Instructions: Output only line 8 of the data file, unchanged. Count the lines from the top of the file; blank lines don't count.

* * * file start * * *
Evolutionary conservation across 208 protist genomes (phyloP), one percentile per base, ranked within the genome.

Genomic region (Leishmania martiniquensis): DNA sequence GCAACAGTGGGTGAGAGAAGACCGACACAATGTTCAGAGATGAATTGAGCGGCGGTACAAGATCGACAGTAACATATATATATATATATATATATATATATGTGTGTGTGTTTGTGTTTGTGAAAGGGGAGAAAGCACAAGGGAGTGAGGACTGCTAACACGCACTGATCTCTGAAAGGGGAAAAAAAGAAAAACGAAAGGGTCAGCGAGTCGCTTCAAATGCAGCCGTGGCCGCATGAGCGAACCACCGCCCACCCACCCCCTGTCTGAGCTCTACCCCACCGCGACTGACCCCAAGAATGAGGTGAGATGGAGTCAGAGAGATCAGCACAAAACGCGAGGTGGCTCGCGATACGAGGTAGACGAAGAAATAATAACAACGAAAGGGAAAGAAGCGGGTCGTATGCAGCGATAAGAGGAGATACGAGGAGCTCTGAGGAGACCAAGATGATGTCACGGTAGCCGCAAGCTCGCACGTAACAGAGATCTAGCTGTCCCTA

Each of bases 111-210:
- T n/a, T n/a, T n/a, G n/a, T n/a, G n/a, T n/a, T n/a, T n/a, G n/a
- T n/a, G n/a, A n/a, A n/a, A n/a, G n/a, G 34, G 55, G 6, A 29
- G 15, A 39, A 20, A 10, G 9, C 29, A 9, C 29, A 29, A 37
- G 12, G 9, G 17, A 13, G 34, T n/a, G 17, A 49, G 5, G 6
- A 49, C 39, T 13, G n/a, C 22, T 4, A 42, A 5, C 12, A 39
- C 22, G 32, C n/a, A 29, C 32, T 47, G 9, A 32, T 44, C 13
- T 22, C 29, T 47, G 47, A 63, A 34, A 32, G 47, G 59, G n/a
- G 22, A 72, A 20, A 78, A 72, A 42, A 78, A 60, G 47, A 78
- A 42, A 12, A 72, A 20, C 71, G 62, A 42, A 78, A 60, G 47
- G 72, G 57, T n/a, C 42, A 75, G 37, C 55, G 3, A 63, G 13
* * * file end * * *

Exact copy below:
- A 49, C 39, T 13, G n/a, C 22, T 4, A 42, A 5, C 12, A 39